Although suicide is a major public health issue worldwide, we understand little of the onset and development of suicidal behaviour. Suicidal behaviour is argued to be the end result of the complex interaction between psychological, social and biological factors. Epidemiological studies resulted in a range of risk factors for suicidal behaviour, but we do not yet understand how their interaction increases the risk for suicidal behaviour.
A new approach called network analysis can help us better understand this process as it allows us to visualize and quantify the complex association between many different symptoms or risk factors. A network analysis of data containing information on suicidal patients can help us understand how risk factors interact and how their interaction is related to suicidal thoughts and behaviour. A network perspective has been successfully applied to the field of depression and psychosis, but not yet to the field of suicidology.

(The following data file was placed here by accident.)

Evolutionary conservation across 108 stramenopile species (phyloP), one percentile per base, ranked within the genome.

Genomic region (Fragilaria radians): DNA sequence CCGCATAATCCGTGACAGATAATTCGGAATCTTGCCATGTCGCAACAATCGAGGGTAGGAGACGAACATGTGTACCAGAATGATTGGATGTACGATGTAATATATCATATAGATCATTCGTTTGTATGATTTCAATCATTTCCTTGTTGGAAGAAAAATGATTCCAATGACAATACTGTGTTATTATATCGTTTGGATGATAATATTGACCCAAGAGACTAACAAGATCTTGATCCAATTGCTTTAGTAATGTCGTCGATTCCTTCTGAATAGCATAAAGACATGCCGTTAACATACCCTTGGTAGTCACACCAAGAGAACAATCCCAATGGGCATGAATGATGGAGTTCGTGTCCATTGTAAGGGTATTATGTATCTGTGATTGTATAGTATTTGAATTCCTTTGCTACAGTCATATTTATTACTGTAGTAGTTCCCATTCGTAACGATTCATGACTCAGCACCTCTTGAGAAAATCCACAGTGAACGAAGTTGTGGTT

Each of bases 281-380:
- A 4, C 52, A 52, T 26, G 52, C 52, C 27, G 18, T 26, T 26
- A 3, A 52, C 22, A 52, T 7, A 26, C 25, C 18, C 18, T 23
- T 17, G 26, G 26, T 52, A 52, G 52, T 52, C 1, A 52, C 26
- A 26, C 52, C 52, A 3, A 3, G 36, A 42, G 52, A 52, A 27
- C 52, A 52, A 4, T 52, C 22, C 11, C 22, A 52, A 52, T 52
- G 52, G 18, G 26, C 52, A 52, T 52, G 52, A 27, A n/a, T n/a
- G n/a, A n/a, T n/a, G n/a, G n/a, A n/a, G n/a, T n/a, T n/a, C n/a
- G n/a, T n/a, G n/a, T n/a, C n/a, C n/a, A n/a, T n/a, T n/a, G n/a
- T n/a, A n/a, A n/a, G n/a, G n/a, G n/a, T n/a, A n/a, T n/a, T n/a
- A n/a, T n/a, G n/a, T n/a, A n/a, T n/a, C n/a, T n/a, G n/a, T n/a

Together with an international consortium of suicide researchers, I am reanalyzing national and international datasets with information on suicidal behaviour from a network perspective. This project will be called the SUPER project (Suicide Prevention by Extending Research). In the Netherlands, there are several large databases such as the NESDA (Netherlands Study of Depression and Anxiety). I will also have access to international data bases, for example from the Suicidal behavior research laboratory at Glasgow University.
By applying networkanalysis to these data sets I hope to visualize and quantify the complex associations between many different symptoms and their relation with suicidal behaviour. This will result in a better understanding of suicidal behavior and of new directions for prevention and research.